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Transmitter senses triple relative-humidity figures

-September 26, 2002

The circuit in Figure 1 is a triple, relative-humidity sensor and radio transmitter. Sensors 1 and 2 form two gated oscillators with natural frequencies of 10 and 5 kHz, respectively, at relative humidity of 50%. The gated oscillators use variable resistances R2 and R3, respectively. Together, these two oscillators generate FSK-modulated outputs at output of IC1B, Pin 6. The oscillator for Sensor 3 causes switching of the FSK signal at IC2B. IC2B's natural frequency is 1 kHz at relative humidity of 50%. As the HS1101's capacitance changes from 160 to 200 pF (180 pF at relative humidity of 50%), the oscillator frequencies change by approximately ±20% for relative humidity of 0 to 100%). You can tune the RF generator, IC1A, to the desired frequency of 27 to100 MHz for FM transmission. The following represents various ways to monitor the signals at the receiver end (not included in the design):

  • Sensor 3 signal is the FSK-modulated signal at the receiver: 1 kHz±20% for relative humidity of 0 to 100%.

  • Sensor 1 signal is the top FSK frequency, 10 kHz, on the carrier wave. It measures 10 kHz±20% for relative humidity of 0 to 100%.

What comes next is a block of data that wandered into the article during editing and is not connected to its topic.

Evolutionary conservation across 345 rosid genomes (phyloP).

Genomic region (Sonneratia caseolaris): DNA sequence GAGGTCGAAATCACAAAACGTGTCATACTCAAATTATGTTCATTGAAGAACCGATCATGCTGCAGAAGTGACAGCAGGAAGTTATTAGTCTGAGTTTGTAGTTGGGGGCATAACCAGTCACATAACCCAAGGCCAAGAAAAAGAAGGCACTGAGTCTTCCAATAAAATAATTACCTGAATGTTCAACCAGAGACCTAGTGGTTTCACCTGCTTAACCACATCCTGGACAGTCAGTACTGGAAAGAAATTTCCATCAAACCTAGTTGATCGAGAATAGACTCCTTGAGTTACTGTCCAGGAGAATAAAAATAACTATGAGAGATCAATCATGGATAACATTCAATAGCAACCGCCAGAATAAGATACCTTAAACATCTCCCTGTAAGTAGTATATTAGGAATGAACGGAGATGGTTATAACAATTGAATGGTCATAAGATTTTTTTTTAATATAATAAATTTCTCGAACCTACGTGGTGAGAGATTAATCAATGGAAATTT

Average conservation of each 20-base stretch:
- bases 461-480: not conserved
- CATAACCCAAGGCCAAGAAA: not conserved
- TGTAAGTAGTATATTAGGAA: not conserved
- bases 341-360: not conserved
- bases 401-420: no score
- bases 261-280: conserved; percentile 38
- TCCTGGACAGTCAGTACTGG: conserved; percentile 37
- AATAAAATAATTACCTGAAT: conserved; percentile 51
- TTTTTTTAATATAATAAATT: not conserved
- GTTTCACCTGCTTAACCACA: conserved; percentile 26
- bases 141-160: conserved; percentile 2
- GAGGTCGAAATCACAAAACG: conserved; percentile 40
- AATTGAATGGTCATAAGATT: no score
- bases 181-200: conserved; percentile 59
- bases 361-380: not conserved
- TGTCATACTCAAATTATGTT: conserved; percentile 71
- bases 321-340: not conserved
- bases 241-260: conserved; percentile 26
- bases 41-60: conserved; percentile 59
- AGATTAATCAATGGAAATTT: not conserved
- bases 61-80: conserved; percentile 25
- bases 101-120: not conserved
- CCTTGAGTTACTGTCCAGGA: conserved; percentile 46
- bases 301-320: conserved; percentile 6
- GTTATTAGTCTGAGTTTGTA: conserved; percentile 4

• Sensor 2 signal is the bottom FSK frequency, 5 kHz, on the carrier wave. It measures 5 kHz±20% for relative humidity of 0 to 100%.

  • The difference between the top and the bottom FSK modulating frequencies provides the difference in the relative-humidity signals.

You can replace the Sensor 3 circuit with any TTL oscillator circuit with a range of 100 Hz to 1 kHz. You can then generate the frequency from any other type of sensor. This frequency then becomes available at the receiver without affecting the relative-humidity signals from sensors 1 and 2. You can even use a TTL-based ASCII output to replace the Sensor 3 circuit to pass the ASCII data along with relative-humidity signals.

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